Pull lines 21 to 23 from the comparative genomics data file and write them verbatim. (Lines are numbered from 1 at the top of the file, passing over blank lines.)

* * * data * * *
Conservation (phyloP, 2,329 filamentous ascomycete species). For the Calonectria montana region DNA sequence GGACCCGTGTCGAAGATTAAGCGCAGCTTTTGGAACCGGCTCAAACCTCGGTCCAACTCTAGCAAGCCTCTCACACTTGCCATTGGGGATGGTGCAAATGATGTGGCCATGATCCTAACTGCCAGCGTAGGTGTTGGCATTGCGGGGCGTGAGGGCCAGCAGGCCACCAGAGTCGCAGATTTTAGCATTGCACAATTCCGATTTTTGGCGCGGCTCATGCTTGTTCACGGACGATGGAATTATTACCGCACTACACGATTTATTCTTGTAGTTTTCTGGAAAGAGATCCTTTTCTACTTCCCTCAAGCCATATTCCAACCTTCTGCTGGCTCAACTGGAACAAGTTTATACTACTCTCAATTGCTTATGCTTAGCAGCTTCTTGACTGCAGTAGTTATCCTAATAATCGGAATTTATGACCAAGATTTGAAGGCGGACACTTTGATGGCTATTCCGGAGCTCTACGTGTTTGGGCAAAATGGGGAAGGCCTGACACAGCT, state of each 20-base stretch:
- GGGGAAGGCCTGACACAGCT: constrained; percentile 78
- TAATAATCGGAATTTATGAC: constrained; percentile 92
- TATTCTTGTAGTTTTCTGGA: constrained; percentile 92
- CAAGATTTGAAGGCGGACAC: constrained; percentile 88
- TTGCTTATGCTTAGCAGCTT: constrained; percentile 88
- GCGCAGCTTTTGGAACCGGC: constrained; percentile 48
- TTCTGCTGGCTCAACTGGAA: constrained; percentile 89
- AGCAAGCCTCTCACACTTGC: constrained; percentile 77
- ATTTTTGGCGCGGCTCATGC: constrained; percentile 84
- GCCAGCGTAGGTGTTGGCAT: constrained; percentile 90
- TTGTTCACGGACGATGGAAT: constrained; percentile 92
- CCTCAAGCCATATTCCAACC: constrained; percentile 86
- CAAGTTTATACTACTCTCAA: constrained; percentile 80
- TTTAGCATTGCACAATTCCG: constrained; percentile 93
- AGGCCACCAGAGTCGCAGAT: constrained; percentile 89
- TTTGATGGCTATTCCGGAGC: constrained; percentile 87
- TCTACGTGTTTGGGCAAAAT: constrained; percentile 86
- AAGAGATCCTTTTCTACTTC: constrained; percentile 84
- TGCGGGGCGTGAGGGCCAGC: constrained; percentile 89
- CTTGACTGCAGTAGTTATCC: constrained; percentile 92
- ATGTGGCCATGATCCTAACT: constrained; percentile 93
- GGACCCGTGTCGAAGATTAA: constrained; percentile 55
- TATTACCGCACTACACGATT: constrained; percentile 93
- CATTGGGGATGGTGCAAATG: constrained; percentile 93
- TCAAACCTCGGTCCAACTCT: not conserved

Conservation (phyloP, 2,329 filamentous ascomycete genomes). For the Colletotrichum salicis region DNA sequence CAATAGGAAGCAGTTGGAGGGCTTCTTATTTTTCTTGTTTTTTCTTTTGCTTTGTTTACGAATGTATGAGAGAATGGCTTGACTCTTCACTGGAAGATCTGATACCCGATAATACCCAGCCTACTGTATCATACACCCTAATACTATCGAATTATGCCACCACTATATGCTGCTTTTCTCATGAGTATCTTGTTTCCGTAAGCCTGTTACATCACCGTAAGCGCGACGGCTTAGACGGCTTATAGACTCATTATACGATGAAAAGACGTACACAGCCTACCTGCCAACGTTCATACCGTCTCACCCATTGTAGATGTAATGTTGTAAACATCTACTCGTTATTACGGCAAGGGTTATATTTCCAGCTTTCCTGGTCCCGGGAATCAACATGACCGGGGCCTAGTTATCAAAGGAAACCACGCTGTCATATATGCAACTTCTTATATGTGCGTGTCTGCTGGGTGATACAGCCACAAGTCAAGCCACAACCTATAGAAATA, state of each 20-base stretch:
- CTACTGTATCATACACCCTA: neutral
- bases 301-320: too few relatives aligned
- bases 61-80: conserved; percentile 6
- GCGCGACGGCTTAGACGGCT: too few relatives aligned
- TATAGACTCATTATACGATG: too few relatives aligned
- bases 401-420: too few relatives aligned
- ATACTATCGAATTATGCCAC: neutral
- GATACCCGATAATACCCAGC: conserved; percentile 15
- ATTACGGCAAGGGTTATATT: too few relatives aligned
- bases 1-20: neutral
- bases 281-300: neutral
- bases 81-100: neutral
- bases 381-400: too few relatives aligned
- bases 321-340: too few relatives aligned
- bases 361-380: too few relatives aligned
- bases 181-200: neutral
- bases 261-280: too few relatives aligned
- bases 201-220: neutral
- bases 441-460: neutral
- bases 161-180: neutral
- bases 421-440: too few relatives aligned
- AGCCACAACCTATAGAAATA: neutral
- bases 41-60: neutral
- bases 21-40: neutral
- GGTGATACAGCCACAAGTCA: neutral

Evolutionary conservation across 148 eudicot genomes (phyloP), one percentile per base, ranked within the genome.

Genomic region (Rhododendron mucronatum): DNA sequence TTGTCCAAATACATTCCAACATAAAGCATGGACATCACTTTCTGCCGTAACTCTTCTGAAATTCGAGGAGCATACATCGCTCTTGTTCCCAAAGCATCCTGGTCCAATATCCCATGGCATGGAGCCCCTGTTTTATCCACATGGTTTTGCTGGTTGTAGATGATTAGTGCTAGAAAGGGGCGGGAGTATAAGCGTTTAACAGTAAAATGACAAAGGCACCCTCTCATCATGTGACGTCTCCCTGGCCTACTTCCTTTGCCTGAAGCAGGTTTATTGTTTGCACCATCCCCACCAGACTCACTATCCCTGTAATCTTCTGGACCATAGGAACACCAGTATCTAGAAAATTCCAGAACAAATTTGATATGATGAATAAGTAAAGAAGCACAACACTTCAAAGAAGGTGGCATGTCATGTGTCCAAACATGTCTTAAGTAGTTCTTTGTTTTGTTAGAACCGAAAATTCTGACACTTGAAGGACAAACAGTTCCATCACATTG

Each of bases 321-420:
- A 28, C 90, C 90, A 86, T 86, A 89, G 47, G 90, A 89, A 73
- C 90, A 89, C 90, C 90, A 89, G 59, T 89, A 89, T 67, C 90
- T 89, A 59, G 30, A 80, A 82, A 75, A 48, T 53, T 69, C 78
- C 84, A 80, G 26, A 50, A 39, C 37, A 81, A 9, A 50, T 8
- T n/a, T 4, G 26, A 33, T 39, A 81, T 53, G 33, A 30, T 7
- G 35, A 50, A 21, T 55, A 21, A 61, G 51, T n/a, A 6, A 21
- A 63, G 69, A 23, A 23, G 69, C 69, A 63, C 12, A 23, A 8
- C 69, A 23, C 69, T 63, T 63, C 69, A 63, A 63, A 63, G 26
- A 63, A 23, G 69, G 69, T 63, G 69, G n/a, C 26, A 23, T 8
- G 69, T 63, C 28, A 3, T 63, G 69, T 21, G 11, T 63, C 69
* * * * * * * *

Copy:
- CTTGACTGCAGTAGTTATCC: constrained; percentile 92
- ATGTGGCCATGATCCTAACT: constrained; percentile 93
- GGACCCGTGTCGAAGATTAA: constrained; percentile 55